By Ruzanna Stepanian and Ruben Meloyan
Prime Minister Serzh Sarkisian campaigned in the southern Armavir region on Tuesday, again promising to significantly raise living standards and attacking his election challengers’ pledges to downsize Armenia’s armed forces and cut taxes.
As was the case during his previous campaign rallies, Sarkisian was particularly scathing about former President Levon Ter-Petrosian as he rallied hundreds of people in the town of Echmiadzin. Without mentioning Ter-Petrosian by name, he condemned the latter’s recent remark that Armenia, which currently has a 60,000-strong army, would need no more than 15,000 troops to secure its borders after the resolution of the Nagorno-Karabakh conflict.
The ex-president argued earlier this month that the military, which has long been financed better any other state institution, is a huge drain on the country’s scarce public resources. He said the country should also phase out compulsory military service and hire military personnel on a contractual basis.
“I don’t want to prove at this meeting the falseness or immaturity of this idea,” Sarkisian told the Echmiadzin rally. “I just want you to take a moment and think. Today the Armenian army protects 1,280 kilometers of border. Imagine what will happen to our country if our army becomes 10,000-strong. That means we will have only a few soldiers per kilometer.”
President Robert Kocharian likewise ridiculed the idea as he renewed his verbal attacks on Ter-Petrosian at the weekend. Kocharian again accused his predecessor of endangering national security after giving awards to a large group of Armenian army officers on Monday.
Criticism of Ter-Petrosian and his administration’s track record was also a major theme of Sarkisian’s speeches at similar campaign rallies held in Yerevan’s Erebuni and Nubarashen districts on Sunday.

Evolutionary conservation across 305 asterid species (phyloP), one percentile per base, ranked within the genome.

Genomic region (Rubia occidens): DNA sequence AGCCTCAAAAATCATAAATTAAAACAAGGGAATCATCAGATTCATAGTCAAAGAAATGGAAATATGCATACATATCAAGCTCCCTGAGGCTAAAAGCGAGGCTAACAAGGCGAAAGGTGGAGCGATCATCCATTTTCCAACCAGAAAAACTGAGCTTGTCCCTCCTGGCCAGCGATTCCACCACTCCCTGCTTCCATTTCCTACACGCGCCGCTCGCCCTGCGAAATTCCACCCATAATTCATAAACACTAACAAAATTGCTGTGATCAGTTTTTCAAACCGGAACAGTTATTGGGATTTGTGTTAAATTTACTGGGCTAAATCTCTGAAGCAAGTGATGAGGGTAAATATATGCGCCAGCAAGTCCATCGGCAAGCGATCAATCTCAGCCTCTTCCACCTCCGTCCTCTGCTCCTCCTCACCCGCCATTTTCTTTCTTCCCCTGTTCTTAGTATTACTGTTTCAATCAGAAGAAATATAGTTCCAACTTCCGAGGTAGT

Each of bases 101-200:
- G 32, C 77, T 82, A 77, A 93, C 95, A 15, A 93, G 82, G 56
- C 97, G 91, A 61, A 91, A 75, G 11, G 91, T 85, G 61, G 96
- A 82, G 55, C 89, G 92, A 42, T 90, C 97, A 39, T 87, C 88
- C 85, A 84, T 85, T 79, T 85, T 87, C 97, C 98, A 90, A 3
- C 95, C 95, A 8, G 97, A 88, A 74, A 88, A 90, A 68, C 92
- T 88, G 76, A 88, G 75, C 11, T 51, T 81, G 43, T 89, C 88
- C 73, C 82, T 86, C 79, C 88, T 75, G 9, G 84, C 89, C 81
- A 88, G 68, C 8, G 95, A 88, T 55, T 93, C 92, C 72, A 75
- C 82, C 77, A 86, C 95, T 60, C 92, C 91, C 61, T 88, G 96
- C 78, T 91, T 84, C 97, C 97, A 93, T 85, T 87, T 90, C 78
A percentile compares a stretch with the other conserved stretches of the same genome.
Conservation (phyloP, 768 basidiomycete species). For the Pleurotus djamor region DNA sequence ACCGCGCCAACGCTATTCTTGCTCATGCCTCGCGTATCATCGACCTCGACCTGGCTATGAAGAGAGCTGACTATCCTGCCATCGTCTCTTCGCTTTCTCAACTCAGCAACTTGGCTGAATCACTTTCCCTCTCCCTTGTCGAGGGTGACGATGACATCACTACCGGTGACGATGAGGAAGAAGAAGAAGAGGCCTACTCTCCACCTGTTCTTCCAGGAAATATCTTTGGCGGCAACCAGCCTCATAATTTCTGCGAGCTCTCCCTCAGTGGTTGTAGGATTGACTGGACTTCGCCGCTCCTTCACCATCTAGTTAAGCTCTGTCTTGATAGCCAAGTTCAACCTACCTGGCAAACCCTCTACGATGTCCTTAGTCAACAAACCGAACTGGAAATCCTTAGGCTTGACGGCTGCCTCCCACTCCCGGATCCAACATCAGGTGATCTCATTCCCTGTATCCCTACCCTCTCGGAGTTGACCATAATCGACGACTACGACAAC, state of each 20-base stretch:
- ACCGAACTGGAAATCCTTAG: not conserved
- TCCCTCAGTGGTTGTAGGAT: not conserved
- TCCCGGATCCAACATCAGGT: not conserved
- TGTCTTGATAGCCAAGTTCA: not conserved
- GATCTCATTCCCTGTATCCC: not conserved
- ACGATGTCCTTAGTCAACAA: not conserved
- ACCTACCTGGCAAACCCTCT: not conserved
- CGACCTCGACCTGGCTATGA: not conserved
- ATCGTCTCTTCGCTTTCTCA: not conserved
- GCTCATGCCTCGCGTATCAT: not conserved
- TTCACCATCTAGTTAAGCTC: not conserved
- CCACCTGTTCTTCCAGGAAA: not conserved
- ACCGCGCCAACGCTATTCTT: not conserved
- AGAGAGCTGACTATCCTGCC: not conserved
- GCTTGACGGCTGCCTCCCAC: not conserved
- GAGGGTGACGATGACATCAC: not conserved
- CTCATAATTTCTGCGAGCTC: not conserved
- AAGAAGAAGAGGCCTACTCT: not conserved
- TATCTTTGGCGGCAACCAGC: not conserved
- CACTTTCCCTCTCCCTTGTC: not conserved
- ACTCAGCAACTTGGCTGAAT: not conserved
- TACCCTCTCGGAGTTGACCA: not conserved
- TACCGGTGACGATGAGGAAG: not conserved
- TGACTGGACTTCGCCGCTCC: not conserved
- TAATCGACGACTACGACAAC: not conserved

But the former president was not the only opposition candidate lambasted by the Armenian premier in Echmiadzin. In an apparent attack on former parliament speaker Artur Baghdasarian, Sarkisian mocked unnamed presidential hopefuls who promise to simultaneously cut taxes and sharply increase government spending.
“Armenia has no oil, no other source of revenue and the welfare of our elders and invalids depends only on taxes,” he said. “How are they going to cut taxes and raise pensions? Maybe they are magicians.”
Baghdasarian has been particularly vocal in promising to reduce tax rates and boost government expenditure on social programs. The leader of the opposition Orinats Yerkir Party reaffirmed this pledge on Tuesday as he campaigned in another southern region, Vayots Dzor. Speaking at a rally in the regional capital Yeghegnadzor, he said he would at least double public sector salaries and triple pensions by stimulating economic activity and cracking down on tax evasion.
“There are no reductions in tax rates in Armenia because there is no equal taxation in Armenia,” he said, accusing wealthy businessmen close to Sarkisian of large-scale tax fraud.
“These people have divided all branches of the economy among themselves with the government’s connivance and consent,” charged another Orinats Yerkir leader, Mher Shahgeldian. He went on to allege that the authorities are deliberately keeping many Armenians mired in poverty to be able to buy their votes.
Baghdasarian also indicated that, if elected president, he will abolish compulsory military service even before a Karabakh settlement. “We have tens of thousands of unemployed men,” he argued. “It would be better if they went to the army and got paid. This is the case in many countries.”
Sarkisian, meanwhile, insisted that most Armenians are now better off than they were several years ago. He also reiterated his pledge to double the average household income in the country within five years if he wins the February 19 election.
(Photolur photo: Sarkisian supporters rally in Echmiadzin.)